A Harvard spokesman said the university was concerned that a new arbitration system would violate federal law by creating a process for union members only, separate from the provisions of Title IX of the Education Amendments of 1972.

“It is unfortunate that a work disruption is being considered,” said the spokesman, Jonathan L. Swain. “There remains an ongoing commitment on the part of the university to these negotiations.”

It’s not clear how the N.L.R.B.’s proposed rule will affect universities where bargaining is underway. Mr. Swain said Harvard was reviewing the proposed rule to assess its implications. But the regulation could give universities the upper hand in negotiations.

“This could be an additional reason that they could articulate or rely upon to discontinue bargaining, or limit bargaining on certain issues,” said Mr. Gould, the former N.L.R.B. chairman. “The only option for the union then would be to go to the very N.L.R.B. that had established a contrary position.”

The rule proposed Friday is the latest swing on an issue that has divided the board along partisan lines for two decades. In 2000, the N.L.R.B. overturned a longstanding precedent and gave students at New York University the right to unionize. But that ruling was reversed in 2004, in a decision involving Brown University, before the board switched back to the pro-union standard in 2016.

In the proposed rule, the N.L.R.B. states that students at private universities who “perform services” related to their studies are “primarily students with a primarily educational, not economic, relationship with their university.” After a 60-day period for public comment, the board will revisit the proposal.

“This rule-making is intended to obtain maximum input on this issue from the public, and then to bring stability to this important area of federal labor law,” John F. Ring, the chairman of the N.L.R.B., said in a statement.

The N.L.R.B. has generally used its rule-making authority to clarify existing precedents and has reserved its more sweeping judgments for decisions adjudicating individual cases. The current board, however, has outlined an unusually ambitious rule-making agenda that seeks to change a number of longstanding labor practices.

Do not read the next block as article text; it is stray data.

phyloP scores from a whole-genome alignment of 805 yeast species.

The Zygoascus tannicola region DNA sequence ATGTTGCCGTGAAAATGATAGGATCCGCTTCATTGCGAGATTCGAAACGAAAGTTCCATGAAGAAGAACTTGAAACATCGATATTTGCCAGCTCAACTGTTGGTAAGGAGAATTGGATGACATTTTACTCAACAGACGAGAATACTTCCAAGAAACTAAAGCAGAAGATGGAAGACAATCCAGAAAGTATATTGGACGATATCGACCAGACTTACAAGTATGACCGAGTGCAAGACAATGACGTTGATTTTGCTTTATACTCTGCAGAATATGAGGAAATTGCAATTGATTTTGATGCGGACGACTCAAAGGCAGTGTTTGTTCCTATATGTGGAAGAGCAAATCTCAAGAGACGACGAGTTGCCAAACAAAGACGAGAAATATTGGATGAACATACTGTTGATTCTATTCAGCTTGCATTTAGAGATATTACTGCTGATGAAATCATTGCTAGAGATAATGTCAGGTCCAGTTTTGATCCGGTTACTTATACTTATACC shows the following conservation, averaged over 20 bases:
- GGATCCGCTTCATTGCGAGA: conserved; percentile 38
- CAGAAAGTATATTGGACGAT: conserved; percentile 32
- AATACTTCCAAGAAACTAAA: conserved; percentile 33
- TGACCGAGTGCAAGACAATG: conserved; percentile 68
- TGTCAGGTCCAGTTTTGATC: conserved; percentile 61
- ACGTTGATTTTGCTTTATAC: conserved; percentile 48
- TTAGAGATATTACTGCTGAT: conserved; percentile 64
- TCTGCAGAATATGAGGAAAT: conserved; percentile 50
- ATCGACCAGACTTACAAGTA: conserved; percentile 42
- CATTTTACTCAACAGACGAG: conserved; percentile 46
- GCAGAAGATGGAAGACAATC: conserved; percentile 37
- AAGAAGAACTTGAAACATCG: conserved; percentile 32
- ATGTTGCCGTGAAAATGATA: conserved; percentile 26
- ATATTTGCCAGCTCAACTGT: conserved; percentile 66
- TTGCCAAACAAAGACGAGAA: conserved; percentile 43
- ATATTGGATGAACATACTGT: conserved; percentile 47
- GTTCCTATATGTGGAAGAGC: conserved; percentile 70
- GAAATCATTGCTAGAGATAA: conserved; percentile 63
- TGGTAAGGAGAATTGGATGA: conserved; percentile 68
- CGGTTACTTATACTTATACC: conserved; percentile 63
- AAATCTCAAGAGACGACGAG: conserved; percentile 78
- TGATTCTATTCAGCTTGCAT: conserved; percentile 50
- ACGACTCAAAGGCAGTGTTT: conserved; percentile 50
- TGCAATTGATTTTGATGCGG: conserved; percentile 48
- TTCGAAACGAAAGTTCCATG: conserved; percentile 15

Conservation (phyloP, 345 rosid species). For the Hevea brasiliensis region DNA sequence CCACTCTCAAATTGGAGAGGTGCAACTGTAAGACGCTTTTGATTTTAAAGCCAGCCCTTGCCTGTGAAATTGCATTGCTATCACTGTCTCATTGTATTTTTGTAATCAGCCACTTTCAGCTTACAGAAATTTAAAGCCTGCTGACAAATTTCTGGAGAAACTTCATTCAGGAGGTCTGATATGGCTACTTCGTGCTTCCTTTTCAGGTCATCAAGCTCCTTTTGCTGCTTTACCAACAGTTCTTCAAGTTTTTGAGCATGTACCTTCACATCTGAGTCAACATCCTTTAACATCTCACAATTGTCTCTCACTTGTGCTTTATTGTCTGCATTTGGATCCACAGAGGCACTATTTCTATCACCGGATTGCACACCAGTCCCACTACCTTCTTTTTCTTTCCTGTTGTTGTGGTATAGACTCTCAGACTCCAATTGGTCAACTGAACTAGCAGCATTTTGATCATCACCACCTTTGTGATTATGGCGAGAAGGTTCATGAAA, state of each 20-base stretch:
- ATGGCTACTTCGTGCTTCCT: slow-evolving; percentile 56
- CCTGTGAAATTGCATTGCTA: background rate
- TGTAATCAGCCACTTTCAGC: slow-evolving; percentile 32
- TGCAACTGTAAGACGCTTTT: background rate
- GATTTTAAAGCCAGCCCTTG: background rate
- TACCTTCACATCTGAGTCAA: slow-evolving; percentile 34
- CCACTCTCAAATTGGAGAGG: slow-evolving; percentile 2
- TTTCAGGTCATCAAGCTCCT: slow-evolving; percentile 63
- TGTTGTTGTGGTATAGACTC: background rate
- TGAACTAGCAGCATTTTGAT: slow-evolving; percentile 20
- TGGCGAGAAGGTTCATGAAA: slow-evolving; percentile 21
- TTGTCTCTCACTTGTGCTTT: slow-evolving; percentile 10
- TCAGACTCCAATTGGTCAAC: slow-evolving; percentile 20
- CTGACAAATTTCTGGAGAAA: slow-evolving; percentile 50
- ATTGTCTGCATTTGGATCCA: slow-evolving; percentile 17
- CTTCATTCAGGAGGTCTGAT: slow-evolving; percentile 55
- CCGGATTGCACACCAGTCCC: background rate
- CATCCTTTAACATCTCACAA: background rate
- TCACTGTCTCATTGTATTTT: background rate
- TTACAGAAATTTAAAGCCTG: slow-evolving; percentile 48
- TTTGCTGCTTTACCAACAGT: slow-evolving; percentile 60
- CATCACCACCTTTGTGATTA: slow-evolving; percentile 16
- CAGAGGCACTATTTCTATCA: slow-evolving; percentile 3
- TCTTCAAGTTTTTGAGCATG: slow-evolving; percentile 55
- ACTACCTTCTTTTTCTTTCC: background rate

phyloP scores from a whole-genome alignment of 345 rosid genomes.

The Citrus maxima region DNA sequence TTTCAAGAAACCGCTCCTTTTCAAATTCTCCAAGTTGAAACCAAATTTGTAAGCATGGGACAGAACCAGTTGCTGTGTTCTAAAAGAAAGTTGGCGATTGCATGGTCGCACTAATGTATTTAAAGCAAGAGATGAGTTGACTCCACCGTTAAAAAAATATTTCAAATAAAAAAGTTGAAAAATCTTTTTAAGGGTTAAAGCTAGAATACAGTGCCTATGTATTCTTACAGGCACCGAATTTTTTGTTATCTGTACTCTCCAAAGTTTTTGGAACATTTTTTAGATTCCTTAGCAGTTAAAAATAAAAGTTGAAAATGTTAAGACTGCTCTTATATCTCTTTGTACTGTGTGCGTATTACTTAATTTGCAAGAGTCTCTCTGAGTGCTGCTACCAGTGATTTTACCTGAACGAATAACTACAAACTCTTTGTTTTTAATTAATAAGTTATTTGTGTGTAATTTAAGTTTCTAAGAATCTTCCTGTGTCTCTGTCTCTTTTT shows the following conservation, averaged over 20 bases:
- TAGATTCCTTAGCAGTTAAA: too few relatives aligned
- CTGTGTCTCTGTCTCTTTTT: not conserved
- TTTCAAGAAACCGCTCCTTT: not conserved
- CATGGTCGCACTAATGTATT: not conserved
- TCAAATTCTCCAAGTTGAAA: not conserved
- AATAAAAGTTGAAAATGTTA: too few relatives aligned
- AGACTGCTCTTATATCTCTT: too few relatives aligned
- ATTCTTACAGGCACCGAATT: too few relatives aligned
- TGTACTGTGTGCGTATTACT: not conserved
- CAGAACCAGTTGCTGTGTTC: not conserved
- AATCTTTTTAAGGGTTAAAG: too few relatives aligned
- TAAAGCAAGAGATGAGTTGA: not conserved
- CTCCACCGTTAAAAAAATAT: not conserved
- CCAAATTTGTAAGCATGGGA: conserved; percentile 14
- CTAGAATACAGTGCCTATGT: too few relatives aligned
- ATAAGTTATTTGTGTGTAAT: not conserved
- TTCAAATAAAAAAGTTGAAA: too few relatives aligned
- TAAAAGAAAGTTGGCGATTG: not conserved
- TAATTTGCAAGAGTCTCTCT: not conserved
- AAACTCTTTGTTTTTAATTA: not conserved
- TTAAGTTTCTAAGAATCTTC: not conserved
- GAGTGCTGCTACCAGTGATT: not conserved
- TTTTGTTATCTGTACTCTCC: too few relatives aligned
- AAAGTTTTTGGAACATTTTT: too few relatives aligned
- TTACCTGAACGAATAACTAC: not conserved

Ms. Yumusak, the Harvard philosophy student, called the proposed graduate-student rule “an egregious and desperate misuse of power.” Andrew Crook, a spokesman for the American Federation of Teachers, said graduate students were planning to submit comments to the board calling for the rule to be scrapped.

In any case, union advocates at the University of Chicago plan to push for their agenda outside the formal bargaining process. Even without recognition, the organizers say, graduate students have made progress on a number of fronts, securing child-care grants and improvements to the school’s parental-leave policies.

The union has also held demonstrations intended to increase pressure on administrators. In June, graduate students went on strike for three days, carrying picket signs that left little doubt that the work stoppage was occurring on an elite college campus. “Theorem: Our union is well-defined,” one sign read. “Proof: graduate students = workers.”

“We’ve become increasingly annoying to them, and I do think that’s how a lot of workplace organizing gets done,” said Laura Colaneri, a union member who is pursuing a Ph.D. in Hispanic and Brazilian studies.

“Eventually,” she said, “the tide does turn.”

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Saving Money, and Your Sanity, on College Visits (Hint: Resist the Swag)

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College application season is approaching, and that means prospective students are in the midst of campus visits.